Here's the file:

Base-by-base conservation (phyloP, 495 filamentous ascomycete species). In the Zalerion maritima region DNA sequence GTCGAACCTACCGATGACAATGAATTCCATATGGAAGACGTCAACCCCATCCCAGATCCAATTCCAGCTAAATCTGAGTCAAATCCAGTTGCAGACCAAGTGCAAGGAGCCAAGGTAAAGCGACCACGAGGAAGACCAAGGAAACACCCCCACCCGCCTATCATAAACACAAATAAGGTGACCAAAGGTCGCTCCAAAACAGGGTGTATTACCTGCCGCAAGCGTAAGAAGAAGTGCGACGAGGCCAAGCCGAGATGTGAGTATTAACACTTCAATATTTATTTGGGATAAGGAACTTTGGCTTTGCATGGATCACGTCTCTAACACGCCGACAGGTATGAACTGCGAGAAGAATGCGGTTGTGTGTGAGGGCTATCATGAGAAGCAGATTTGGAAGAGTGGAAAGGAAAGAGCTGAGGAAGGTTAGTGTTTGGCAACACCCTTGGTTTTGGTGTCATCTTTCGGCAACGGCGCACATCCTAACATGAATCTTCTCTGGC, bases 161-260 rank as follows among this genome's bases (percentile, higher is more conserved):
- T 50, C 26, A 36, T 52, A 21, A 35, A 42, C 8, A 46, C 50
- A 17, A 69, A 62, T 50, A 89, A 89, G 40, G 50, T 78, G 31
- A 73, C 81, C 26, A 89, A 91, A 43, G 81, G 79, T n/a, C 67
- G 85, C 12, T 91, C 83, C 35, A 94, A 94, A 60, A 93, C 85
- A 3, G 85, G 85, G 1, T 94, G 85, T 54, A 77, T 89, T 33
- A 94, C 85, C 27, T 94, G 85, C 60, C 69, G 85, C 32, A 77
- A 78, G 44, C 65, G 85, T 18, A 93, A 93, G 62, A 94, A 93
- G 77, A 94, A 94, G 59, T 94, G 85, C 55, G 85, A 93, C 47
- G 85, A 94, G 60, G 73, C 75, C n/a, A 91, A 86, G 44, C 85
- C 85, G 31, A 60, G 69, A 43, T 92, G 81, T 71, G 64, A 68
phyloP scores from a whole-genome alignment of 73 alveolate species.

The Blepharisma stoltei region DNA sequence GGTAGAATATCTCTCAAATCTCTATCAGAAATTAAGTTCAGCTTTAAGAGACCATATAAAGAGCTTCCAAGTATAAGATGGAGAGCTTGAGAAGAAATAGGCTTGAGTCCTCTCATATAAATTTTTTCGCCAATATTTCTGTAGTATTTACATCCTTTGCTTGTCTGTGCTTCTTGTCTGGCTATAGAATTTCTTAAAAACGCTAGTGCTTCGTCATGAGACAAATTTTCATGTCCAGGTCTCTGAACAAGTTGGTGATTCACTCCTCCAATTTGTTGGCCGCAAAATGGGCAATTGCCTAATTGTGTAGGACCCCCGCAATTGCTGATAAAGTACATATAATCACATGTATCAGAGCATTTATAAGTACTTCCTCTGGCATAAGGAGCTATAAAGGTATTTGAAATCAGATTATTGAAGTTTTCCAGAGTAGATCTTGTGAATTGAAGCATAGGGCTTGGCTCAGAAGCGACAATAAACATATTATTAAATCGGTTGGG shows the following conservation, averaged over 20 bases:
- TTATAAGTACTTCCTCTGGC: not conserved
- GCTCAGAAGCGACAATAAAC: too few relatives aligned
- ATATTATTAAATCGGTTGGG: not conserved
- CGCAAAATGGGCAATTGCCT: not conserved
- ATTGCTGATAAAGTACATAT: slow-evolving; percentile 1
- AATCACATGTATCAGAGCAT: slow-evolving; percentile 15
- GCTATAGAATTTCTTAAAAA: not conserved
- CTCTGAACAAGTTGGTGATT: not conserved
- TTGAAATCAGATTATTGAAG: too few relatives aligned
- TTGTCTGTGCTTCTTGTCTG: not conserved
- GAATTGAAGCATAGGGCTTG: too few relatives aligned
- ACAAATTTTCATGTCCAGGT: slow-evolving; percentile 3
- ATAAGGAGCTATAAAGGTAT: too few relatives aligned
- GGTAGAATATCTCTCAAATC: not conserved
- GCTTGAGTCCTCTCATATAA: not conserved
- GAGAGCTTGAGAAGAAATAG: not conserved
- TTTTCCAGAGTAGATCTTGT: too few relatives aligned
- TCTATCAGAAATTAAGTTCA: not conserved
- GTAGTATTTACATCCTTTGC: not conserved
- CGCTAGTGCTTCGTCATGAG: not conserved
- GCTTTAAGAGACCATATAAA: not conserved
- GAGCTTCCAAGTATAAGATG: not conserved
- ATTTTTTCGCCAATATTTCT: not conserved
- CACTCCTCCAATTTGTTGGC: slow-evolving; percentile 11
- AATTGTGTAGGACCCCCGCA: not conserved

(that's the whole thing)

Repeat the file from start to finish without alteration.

Base-by-base conservation (phyloP, 495 filamentous ascomycete species). In the Zalerion maritima region DNA sequence GTCGAACCTACCGATGACAATGAATTCCATATGGAAGACGTCAACCCCATCCCAGATCCAATTCCAGCTAAATCTGAGTCAAATCCAGTTGCAGACCAAGTGCAAGGAGCCAAGGTAAAGCGACCACGAGGAAGACCAAGGAAACACCCCCACCCGCCTATCATAAACACAAATAAGGTGACCAAAGGTCGCTCCAAAACAGGGTGTATTACCTGCCGCAAGCGTAAGAAGAAGTGCGACGAGGCCAAGCCGAGATGTGAGTATTAACACTTCAATATTTATTTGGGATAAGGAACTTTGGCTTTGCATGGATCACGTCTCTAACACGCCGACAGGTATGAACTGCGAGAAGAATGCGGTTGTGTGTGAGGGCTATCATGAGAAGCAGATTTGGAAGAGTGGAAAGGAAAGAGCTGAGGAAGGTTAGTGTTTGGCAACACCCTTGGTTTTGGTGTCATCTTTCGGCAACGGCGCACATCCTAACATGAATCTTCTCTGGC, bases 161-260 rank as follows among this genome's bases (percentile, higher is more conserved):
- T 50, C 26, A 36, T 52, A 21, A 35, A 42, C 8, A 46, C 50
- A 17, A 69, A 62, T 50, A 89, A 89, G 40, G 50, T 78, G 31
- A 73, C 81, C 26, A 89, A 91, A 43, G 81, G 79, T n/a, C 67
- G 85, C 12, T 91, C 83, C 35, A 94, A 94, A 60, A 93, C 85
- A 3, G 85, G 85, G 1, T 94, G 85, T 54, A 77, T 89, T 33
- A 94, C 85, C 27, T 94, G 85, C 60, C 69, G 85, C 32, A 77
- A 78, G 44, C 65, G 85, T 18, A 93, A 93, G 62, A 94, A 93
- G 77, A 94, A 94, G 59, T 94, G 85, C 55, G 85, A 93, C 47
- G 85, A 94, G 60, G 73, C 75, C n/a, A 91, A 86, G 44, C 85
- C 85, G 31, A 60, G 69, A 43, T 92, G 81, T 71, G 64, A 68
phyloP scores from a whole-genome alignment of 73 alveolate species.

The Blepharisma stoltei region DNA sequence GGTAGAATATCTCTCAAATCTCTATCAGAAATTAAGTTCAGCTTTAAGAGACCATATAAAGAGCTTCCAAGTATAAGATGGAGAGCTTGAGAAGAAATAGGCTTGAGTCCTCTCATATAAATTTTTTCGCCAATATTTCTGTAGTATTTACATCCTTTGCTTGTCTGTGCTTCTTGTCTGGCTATAGAATTTCTTAAAAACGCTAGTGCTTCGTCATGAGACAAATTTTCATGTCCAGGTCTCTGAACAAGTTGGTGATTCACTCCTCCAATTTGTTGGCCGCAAAATGGGCAATTGCCTAATTGTGTAGGACCCCCGCAATTGCTGATAAAGTACATATAATCACATGTATCAGAGCATTTATAAGTACTTCCTCTGGCATAAGGAGCTATAAAGGTATTTGAAATCAGATTATTGAAGTTTTCCAGAGTAGATCTTGTGAATTGAAGCATAGGGCTTGGCTCAGAAGCGACAATAAACATATTATTAAATCGGTTGGG shows the following conservation, averaged over 20 bases:
- TTATAAGTACTTCCTCTGGC: not conserved
- GCTCAGAAGCGACAATAAAC: too few relatives aligned
- ATATTATTAAATCGGTTGGG: not conserved
- CGCAAAATGGGCAATTGCCT: not conserved
- ATTGCTGATAAAGTACATAT: slow-evolving; percentile 1
- AATCACATGTATCAGAGCAT: slow-evolving; percentile 15
- GCTATAGAATTTCTTAAAAA: not conserved
- CTCTGAACAAGTTGGTGATT: not conserved
- TTGAAATCAGATTATTGAAG: too few relatives aligned
- TTGTCTGTGCTTCTTGTCTG: not conserved
- GAATTGAAGCATAGGGCTTG: too few relatives aligned
- ACAAATTTTCATGTCCAGGT: slow-evolving; percentile 3
- ATAAGGAGCTATAAAGGTAT: too few relatives aligned
- GGTAGAATATCTCTCAAATC: not conserved
- GCTTGAGTCCTCTCATATAA: not conserved
- GAGAGCTTGAGAAGAAATAG: not conserved
- TTTTCCAGAGTAGATCTTGT: too few relatives aligned
- TCTATCAGAAATTAAGTTCA: not conserved
- GTAGTATTTACATCCTTTGC: not conserved
- CGCTAGTGCTTCGTCATGAG: not conserved
- GCTTTAAGAGACCATATAAA: not conserved
- GAGCTTCCAAGTATAAGATG: not conserved
- ATTTTTTCGCCAATATTTCT: not conserved
- CACTCCTCCAATTTGTTGGC: slow-evolving; percentile 11
- AATTGTGTAGGACCCCCGCA: not conserved